Here's the Texarkan Gazette's view of the Montengero referendum. Read it and then have a good laugh when you get to the last paragraph. It's almost as hilarious as a Professor of European Studies at Oxford University writing that Slobodan Milosevic was leader of Yugoslavia in 1991!
In Our View: Lessons Learned
Wednesday, May 24, 2006 http://www.texarkanagazette.com/articles/2006/05/24/
Democracy survives, thrives in wake of bloody Balkan war
The lessons of democracy and respect for our fellow humans and their right to choose their destinies sometimes come from the most surprising places.
Tuesday morning such a welcome lesson wafted our way from a place most of us would be hard pressed to locate on a globe or world map.
Serbia’s President Boris Tadic announced his country’s recognition of a vote for independence by tiny Montenegro.
“I supported the preservation of a joint state, but as a democratic president of a democratic republic, I recognize the expression of the free will of the Montenegrin citizens,” Tadic said.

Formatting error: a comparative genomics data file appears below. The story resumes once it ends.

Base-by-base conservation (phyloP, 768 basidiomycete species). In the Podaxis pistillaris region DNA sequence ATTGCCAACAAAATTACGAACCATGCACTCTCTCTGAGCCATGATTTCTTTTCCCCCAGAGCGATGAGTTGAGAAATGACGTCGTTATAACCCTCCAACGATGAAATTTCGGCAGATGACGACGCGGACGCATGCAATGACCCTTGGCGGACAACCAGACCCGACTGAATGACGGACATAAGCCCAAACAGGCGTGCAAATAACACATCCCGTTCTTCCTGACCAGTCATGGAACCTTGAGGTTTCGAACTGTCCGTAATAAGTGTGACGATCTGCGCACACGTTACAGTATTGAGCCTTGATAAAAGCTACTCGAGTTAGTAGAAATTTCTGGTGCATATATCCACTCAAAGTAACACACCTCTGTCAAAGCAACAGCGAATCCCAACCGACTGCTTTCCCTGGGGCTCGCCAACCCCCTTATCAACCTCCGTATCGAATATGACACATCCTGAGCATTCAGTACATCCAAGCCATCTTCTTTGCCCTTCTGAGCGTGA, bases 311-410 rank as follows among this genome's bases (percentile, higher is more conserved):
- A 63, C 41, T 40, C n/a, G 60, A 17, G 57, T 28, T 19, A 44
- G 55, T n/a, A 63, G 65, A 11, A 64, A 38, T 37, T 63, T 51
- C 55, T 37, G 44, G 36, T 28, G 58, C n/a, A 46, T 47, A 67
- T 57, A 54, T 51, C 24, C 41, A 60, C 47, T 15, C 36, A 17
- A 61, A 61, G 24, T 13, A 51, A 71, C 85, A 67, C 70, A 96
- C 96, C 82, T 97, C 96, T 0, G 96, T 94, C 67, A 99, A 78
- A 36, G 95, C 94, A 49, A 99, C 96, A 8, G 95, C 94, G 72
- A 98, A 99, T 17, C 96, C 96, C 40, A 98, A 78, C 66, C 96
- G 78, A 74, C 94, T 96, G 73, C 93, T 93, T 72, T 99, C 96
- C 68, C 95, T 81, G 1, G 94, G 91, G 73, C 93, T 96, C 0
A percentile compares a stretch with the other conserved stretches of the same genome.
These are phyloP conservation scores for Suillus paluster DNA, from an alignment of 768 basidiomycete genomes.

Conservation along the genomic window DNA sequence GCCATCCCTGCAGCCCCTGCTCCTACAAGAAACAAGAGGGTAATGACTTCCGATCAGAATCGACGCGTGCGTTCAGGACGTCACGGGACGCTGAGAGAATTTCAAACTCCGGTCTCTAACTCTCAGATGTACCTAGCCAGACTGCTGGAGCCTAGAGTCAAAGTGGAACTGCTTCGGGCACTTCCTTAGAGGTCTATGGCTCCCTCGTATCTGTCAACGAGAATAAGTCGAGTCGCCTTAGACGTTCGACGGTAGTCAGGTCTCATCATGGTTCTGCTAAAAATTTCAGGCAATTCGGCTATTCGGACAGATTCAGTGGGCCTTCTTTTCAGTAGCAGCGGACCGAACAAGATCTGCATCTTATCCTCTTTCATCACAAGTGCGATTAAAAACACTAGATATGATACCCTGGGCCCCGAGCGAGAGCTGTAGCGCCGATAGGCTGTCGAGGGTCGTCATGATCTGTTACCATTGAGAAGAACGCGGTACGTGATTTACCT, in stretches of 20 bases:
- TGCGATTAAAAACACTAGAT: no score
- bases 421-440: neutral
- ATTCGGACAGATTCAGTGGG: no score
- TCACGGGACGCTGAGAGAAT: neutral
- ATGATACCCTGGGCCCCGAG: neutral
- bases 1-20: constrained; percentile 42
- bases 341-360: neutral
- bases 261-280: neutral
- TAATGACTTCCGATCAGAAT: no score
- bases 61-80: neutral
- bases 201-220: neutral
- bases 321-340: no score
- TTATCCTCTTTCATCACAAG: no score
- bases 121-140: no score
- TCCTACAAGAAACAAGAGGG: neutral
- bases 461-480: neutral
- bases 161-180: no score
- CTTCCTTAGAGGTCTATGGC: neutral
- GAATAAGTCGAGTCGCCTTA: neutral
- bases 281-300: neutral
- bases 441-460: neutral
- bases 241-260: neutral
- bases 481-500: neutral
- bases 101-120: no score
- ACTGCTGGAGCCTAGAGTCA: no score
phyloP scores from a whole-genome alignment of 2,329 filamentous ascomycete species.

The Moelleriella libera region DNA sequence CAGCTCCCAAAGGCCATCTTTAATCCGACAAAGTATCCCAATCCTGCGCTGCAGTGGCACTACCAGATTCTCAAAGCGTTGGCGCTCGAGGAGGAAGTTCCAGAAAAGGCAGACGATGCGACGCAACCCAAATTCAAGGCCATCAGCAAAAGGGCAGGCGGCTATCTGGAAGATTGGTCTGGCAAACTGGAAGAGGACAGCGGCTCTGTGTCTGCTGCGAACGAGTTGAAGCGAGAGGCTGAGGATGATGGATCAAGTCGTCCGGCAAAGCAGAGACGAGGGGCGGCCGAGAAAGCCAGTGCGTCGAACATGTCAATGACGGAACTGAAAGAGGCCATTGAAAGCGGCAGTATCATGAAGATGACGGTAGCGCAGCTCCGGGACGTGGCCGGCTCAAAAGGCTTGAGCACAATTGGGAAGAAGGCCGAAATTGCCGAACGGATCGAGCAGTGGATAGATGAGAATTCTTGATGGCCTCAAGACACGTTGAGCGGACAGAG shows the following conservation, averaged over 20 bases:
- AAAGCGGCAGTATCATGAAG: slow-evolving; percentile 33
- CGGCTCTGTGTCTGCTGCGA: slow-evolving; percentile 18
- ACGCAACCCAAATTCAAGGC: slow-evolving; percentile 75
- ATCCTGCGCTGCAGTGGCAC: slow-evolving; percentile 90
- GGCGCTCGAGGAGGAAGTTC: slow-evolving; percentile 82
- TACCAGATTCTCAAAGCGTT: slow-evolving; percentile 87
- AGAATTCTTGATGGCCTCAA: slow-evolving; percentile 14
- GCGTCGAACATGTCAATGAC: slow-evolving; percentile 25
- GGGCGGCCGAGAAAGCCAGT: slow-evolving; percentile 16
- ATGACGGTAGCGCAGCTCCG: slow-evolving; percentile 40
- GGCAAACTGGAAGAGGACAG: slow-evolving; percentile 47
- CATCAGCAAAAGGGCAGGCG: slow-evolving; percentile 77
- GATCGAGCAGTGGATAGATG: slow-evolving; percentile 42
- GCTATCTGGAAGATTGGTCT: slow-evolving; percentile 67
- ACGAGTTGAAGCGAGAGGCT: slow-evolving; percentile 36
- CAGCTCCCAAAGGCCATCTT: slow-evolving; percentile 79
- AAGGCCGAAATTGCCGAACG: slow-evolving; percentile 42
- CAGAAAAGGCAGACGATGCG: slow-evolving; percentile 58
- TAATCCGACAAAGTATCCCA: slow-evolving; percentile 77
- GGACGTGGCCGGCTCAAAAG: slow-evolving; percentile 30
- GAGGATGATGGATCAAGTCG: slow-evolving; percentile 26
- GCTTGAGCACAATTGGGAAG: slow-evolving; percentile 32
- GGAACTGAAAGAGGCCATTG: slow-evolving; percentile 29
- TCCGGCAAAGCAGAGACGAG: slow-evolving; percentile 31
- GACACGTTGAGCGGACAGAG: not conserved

Montenegro, a tiny Baltic nation of just over 600,000 souls, most of whom share a common language and Christian Orthodox religion with their Serbian neighbors, voted narrowly Sunday to separate from the larger Serbian republic.
The vote is a setback for Serbia, which has long aimed to be the major force in the Balkans. Those dreams, called “Greater Serbia,” began after the fall and breaking apart of the former Yugoslavia and led to a bloody and brutal war in the 1990s that claimed more than 200,000 lives.
Some principals in that war, including some current elected officials, are still awaiting trial, charged with war crimes.
Voter turnout in Montenegro was about 83 percent and congratulations poured in from around the world after the vote.
The European Union and NATO both have recognized the independence referendum and congratulated Montenegro for conducting free and fair elections, though it will be some time before Europe’s newest independent country can be considered for membership in either organization.
Tadic also said he wished for close cooperation between Serbia and Montenegro.
Showing such respect for the rights and wishes of the Montenegrin people is certainly the right step to ensure such cooperation.
It’s quite a turnaround in the Baltic.
Democracy, peace and respect have bloomed where there was bitter war just a few years ago.
Maybe there is hope for the rest of the world, after all.